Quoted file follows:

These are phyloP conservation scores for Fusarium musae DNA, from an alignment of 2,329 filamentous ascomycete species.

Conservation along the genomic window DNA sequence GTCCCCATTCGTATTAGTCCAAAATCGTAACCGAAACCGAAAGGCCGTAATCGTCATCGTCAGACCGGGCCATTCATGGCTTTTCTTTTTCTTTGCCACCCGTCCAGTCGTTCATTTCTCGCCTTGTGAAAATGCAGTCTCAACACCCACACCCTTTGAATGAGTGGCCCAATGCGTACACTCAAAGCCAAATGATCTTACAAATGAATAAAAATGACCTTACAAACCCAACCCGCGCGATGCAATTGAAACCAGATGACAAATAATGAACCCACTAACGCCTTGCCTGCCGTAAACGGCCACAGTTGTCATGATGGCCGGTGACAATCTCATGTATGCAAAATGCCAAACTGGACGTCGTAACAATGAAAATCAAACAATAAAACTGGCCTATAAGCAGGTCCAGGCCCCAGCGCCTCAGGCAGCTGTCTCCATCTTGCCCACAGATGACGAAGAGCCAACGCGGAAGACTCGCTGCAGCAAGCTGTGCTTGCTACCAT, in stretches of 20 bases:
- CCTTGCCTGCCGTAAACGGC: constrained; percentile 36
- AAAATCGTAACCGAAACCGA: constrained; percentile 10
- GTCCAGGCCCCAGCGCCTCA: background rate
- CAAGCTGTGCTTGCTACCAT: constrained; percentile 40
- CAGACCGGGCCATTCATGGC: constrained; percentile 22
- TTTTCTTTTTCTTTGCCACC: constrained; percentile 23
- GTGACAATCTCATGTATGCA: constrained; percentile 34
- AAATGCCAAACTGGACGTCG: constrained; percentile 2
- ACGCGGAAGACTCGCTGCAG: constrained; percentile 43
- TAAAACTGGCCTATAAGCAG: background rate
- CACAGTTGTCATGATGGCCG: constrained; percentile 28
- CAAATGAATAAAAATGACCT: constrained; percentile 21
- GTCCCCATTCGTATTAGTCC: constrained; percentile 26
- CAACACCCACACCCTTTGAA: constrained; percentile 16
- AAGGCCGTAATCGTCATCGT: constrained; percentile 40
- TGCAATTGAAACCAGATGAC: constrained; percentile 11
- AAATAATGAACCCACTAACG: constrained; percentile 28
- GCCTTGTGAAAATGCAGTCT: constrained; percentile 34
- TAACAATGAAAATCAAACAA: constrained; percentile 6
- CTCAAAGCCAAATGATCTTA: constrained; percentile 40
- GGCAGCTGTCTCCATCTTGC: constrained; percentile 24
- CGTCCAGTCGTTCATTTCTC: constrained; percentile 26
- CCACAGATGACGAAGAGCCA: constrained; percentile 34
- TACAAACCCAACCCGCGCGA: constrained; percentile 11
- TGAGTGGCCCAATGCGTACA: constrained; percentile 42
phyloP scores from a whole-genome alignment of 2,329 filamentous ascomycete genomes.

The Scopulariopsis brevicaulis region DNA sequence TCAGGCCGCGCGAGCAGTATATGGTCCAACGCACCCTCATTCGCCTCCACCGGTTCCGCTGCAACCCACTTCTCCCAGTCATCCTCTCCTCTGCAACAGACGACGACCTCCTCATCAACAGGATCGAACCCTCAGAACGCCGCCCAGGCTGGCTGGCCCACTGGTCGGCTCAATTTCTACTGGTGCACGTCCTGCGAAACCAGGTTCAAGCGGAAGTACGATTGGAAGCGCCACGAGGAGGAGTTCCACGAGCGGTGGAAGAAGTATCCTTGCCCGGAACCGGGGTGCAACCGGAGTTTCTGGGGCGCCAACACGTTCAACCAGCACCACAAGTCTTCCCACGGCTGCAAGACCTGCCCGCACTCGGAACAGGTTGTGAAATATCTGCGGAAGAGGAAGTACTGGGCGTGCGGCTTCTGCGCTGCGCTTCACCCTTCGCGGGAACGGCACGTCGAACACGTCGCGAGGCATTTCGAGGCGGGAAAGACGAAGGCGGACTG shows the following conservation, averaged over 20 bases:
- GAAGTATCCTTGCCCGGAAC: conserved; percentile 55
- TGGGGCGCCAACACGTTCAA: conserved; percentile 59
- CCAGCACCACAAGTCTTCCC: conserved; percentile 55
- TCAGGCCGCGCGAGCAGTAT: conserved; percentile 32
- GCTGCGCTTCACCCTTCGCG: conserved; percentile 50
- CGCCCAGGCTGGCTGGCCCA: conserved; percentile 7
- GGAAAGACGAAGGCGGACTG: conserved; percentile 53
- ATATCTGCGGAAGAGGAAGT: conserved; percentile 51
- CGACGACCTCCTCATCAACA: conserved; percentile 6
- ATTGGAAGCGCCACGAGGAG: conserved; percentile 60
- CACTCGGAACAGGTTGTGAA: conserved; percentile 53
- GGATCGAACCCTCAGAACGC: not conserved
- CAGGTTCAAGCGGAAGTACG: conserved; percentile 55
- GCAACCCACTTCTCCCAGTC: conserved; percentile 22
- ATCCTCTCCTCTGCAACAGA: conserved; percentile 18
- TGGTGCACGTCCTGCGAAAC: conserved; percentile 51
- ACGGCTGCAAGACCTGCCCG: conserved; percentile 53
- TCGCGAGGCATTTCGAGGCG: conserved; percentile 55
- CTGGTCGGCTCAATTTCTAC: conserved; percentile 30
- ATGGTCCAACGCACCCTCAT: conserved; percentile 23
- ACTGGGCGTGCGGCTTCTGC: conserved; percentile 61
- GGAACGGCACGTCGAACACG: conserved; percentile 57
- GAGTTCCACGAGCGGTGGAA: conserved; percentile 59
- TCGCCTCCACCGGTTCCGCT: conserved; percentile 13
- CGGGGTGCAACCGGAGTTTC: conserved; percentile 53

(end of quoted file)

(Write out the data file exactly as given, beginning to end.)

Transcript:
These are phyloP conservation scores for Fusarium musae DNA, from an alignment of 2,329 filamentous ascomycete species.

Conservation along the genomic window DNA sequence GTCCCCATTCGTATTAGTCCAAAATCGTAACCGAAACCGAAAGGCCGTAATCGTCATCGTCAGACCGGGCCATTCATGGCTTTTCTTTTTCTTTGCCACCCGTCCAGTCGTTCATTTCTCGCCTTGTGAAAATGCAGTCTCAACACCCACACCCTTTGAATGAGTGGCCCAATGCGTACACTCAAAGCCAAATGATCTTACAAATGAATAAAAATGACCTTACAAACCCAACCCGCGCGATGCAATTGAAACCAGATGACAAATAATGAACCCACTAACGCCTTGCCTGCCGTAAACGGCCACAGTTGTCATGATGGCCGGTGACAATCTCATGTATGCAAAATGCCAAACTGGACGTCGTAACAATGAAAATCAAACAATAAAACTGGCCTATAAGCAGGTCCAGGCCCCAGCGCCTCAGGCAGCTGTCTCCATCTTGCCCACAGATGACGAAGAGCCAACGCGGAAGACTCGCTGCAGCAAGCTGTGCTTGCTACCAT, in stretches of 20 bases:
- CCTTGCCTGCCGTAAACGGC: constrained; percentile 36
- AAAATCGTAACCGAAACCGA: constrained; percentile 10
- GTCCAGGCCCCAGCGCCTCA: background rate
- CAAGCTGTGCTTGCTACCAT: constrained; percentile 40
- CAGACCGGGCCATTCATGGC: constrained; percentile 22
- TTTTCTTTTTCTTTGCCACC: constrained; percentile 23
- GTGACAATCTCATGTATGCA: constrained; percentile 34
- AAATGCCAAACTGGACGTCG: constrained; percentile 2
- ACGCGGAAGACTCGCTGCAG: constrained; percentile 43
- TAAAACTGGCCTATAAGCAG: background rate
- CACAGTTGTCATGATGGCCG: constrained; percentile 28
- CAAATGAATAAAAATGACCT: constrained; percentile 21
- GTCCCCATTCGTATTAGTCC: constrained; percentile 26
- CAACACCCACACCCTTTGAA: constrained; percentile 16
- AAGGCCGTAATCGTCATCGT: constrained; percentile 40
- TGCAATTGAAACCAGATGAC: constrained; percentile 11
- AAATAATGAACCCACTAACG: constrained; percentile 28
- GCCTTGTGAAAATGCAGTCT: constrained; percentile 34
- TAACAATGAAAATCAAACAA: constrained; percentile 6
- CTCAAAGCCAAATGATCTTA: constrained; percentile 40
- GGCAGCTGTCTCCATCTTGC: constrained; percentile 24
- CGTCCAGTCGTTCATTTCTC: constrained; percentile 26
- CCACAGATGACGAAGAGCCA: constrained; percentile 34
- TACAAACCCAACCCGCGCGA: constrained; percentile 11
- TGAGTGGCCCAATGCGTACA: constrained; percentile 42
phyloP scores from a whole-genome alignment of 2,329 filamentous ascomycete genomes.

The Scopulariopsis brevicaulis region DNA sequence TCAGGCCGCGCGAGCAGTATATGGTCCAACGCACCCTCATTCGCCTCCACCGGTTCCGCTGCAACCCACTTCTCCCAGTCATCCTCTCCTCTGCAACAGACGACGACCTCCTCATCAACAGGATCGAACCCTCAGAACGCCGCCCAGGCTGGCTGGCCCACTGGTCGGCTCAATTTCTACTGGTGCACGTCCTGCGAAACCAGGTTCAAGCGGAAGTACGATTGGAAGCGCCACGAGGAGGAGTTCCACGAGCGGTGGAAGAAGTATCCTTGCCCGGAACCGGGGTGCAACCGGAGTTTCTGGGGCGCCAACACGTTCAACCAGCACCACAAGTCTTCCCACGGCTGCAAGACCTGCCCGCACTCGGAACAGGTTGTGAAATATCTGCGGAAGAGGAAGTACTGGGCGTGCGGCTTCTGCGCTGCGCTTCACCCTTCGCGGGAACGGCACGTCGAACACGTCGCGAGGCATTTCGAGGCGGGAAAGACGAAGGCGGACTG shows the following conservation, averaged over 20 bases:
- GAAGTATCCTTGCCCGGAAC: conserved; percentile 55
- TGGGGCGCCAACACGTTCAA: conserved; percentile 59
- CCAGCACCACAAGTCTTCCC: conserved; percentile 55
- TCAGGCCGCGCGAGCAGTAT: conserved; percentile 32
- GCTGCGCTTCACCCTTCGCG: conserved; percentile 50
- CGCCCAGGCTGGCTGGCCCA: conserved; percentile 7
- GGAAAGACGAAGGCGGACTG: conserved; percentile 53
- ATATCTGCGGAAGAGGAAGT: conserved; percentile 51
- CGACGACCTCCTCATCAACA: conserved; percentile 6
- ATTGGAAGCGCCACGAGGAG: conserved; percentile 60
- CACTCGGAACAGGTTGTGAA: conserved; percentile 53
- GGATCGAACCCTCAGAACGC: not conserved
- CAGGTTCAAGCGGAAGTACG: conserved; percentile 55
- GCAACCCACTTCTCCCAGTC: conserved; percentile 22
- ATCCTCTCCTCTGCAACAGA: conserved; percentile 18
- TGGTGCACGTCCTGCGAAAC: conserved; percentile 51
- ACGGCTGCAAGACCTGCCCG: conserved; percentile 53
- TCGCGAGGCATTTCGAGGCG: conserved; percentile 55
- CTGGTCGGCTCAATTTCTAC: conserved; percentile 30
- ATGGTCCAACGCACCCTCAT: conserved; percentile 23
- ACTGGGCGTGCGGCTTCTGC: conserved; percentile 61
- GGAACGGCACGTCGAACACG: conserved; percentile 57
- GAGTTCCACGAGCGGTGGAA: conserved; percentile 59
- TCGCCTCCACCGGTTCCGCT: conserved; percentile 13
- CGGGGTGCAACCGGAGTTTC: conserved; percentile 53